January 2015 - Tip of the Month

"Hip Hip, Hooray!"

Screen Shot 2015-01-31 at 2.24.44 PM

Screen Shot 2015-01-31 at 2.24.44 PM

One of the most common questions we are asked by catchers, coaches and parents alike is "How do I speed up my pop-time when throwing to 2B?". After all, it is a skill that a lot of people attach a lot of value to. And despite how much it bothers me that the more impactful skills of a catcher are overlooked far too often, it's still a very valid question, and one that we have always sought to provide a answer to.

The first thing to realize is that the throw is a process. A series of movements, or a chain-reaction, contributing to the eventual release of the ball. While the velocity of the throw factors in quite a bit, it's the time in which a catcher get's the ball from their glove and out of their hand that makes the biggest difference. After all, the ball is never traveling faster towards 2B than when it is out of the hand, in the air.

So what is the one location all catchers can immediately look to for the source of the most significant drain on their release time? Simple...their hips.

The still-frame above is from a Spring Training throw made by Boston Red Sox catcher Christian Vasquez in 2013. This throw has been featured in a couple of our Tips of the Month in the past and the full video can be found HERE. He is able to get rid of the ball in under 6 tenths of a second. One of the fastest releases of all time.

What I want you to focus on is the direction his body moves just before and after receiving the ball. Most importantly yet, I want you to focus on the direction and actions of his hips. They only go UP while he gets turned towards his target.

VasquezUP

VasquezUP

This is so important for all you catchers to focus on, as I can't tell you the number of times I have a new student go through a throw to 2B and they end up in the right-handed batter's box. If you are moving sideways, you are not throwing the ball forward.

To put it simple, you can't throw until your body is positioned to do so. If you have to wait until your momentum, which is falling off to the side, stops, you are simply wasting too much time. Not to mention the effect that this will have on the accuracy of the throw and the pattern to which your arm moves through while going through the throwing motion.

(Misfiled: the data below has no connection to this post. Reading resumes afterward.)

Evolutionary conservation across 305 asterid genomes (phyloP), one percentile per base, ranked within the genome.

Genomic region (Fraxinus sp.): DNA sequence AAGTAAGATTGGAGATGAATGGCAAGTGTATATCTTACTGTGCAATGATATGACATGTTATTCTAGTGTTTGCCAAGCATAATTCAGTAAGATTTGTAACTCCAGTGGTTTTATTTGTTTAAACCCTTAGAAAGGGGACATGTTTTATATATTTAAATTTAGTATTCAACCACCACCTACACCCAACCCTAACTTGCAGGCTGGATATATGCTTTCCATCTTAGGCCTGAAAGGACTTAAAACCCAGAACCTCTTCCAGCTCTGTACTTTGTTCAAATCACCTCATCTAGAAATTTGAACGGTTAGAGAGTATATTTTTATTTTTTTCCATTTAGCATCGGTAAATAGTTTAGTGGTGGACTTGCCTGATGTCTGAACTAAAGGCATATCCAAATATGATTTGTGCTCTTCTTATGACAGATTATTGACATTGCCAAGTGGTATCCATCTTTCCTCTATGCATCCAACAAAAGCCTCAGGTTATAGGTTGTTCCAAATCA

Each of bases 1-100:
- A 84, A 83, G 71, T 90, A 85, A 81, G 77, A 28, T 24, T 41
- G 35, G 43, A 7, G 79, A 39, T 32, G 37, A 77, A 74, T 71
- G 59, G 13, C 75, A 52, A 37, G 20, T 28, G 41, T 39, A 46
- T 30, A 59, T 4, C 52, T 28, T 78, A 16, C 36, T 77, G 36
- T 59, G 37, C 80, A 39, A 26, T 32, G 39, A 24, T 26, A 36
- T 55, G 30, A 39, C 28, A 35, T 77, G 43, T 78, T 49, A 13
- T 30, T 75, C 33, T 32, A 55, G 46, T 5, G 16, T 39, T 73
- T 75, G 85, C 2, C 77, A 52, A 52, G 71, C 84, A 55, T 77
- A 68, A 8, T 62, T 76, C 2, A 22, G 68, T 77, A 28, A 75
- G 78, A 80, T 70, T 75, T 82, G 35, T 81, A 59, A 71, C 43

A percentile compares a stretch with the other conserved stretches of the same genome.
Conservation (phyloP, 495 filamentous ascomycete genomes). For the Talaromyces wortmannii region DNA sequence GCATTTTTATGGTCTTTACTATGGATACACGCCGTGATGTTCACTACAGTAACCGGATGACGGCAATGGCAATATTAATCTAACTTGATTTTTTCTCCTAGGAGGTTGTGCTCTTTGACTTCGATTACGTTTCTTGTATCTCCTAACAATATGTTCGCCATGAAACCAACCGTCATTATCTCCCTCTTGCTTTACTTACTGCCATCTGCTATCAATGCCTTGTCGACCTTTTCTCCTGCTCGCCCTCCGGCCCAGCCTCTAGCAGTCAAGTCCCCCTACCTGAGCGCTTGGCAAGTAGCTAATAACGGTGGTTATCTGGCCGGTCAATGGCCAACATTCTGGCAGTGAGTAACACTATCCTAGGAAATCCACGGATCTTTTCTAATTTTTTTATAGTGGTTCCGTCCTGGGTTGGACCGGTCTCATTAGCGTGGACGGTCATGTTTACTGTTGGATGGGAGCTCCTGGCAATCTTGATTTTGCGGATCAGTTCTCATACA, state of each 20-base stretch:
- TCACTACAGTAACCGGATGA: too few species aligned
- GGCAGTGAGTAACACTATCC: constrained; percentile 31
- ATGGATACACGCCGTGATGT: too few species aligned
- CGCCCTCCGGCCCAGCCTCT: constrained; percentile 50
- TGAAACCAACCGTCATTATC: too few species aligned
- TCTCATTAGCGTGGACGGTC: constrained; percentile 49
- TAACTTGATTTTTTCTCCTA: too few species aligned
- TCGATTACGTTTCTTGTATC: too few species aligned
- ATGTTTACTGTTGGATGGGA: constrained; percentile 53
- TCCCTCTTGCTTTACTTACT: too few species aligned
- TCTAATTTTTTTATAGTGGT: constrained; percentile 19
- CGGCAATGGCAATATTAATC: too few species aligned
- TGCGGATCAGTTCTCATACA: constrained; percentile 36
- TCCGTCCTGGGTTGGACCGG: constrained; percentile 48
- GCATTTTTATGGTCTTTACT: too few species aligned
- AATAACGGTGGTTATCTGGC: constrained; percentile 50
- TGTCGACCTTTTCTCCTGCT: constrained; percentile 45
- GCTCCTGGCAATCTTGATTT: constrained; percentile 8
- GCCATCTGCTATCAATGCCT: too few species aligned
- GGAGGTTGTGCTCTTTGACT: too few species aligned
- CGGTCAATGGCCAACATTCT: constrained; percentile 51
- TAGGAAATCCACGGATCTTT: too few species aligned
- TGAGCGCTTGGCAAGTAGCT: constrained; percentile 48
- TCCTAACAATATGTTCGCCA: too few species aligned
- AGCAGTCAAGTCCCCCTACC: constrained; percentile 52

Take this throw from the Astros' Jason Castro for example. Because so much of his momentum is carrying him to the side, he is unable to begin his throw until a full 2 tenths of a second later than Vasquez. This causes not only a drag on the release time, but kills his ability to generate enough velocity to get the ball all the way to 2B.

Castro-error-throwing-hips

Castro-error-throwing-hips

Catchers, the phrases we have begun to use is to "Turn up!" or "Turn in place!". Make sure that your hips are not "leaking" to the side and simply stand up out of your crouch while getting your body turned. The goal is to minimize any movement that would take away from your ability to begin your stride forward while throwing.

So, how do you speed up your pop-time? Prevent your hips from leaking to the side, make sure to get turned in the direction of your throw while standing up, make a clean exchange and use an efficient throwing pattern to deliver the ball to your target. It's really that simple.

Thanks for reading this month's Tip of the Month!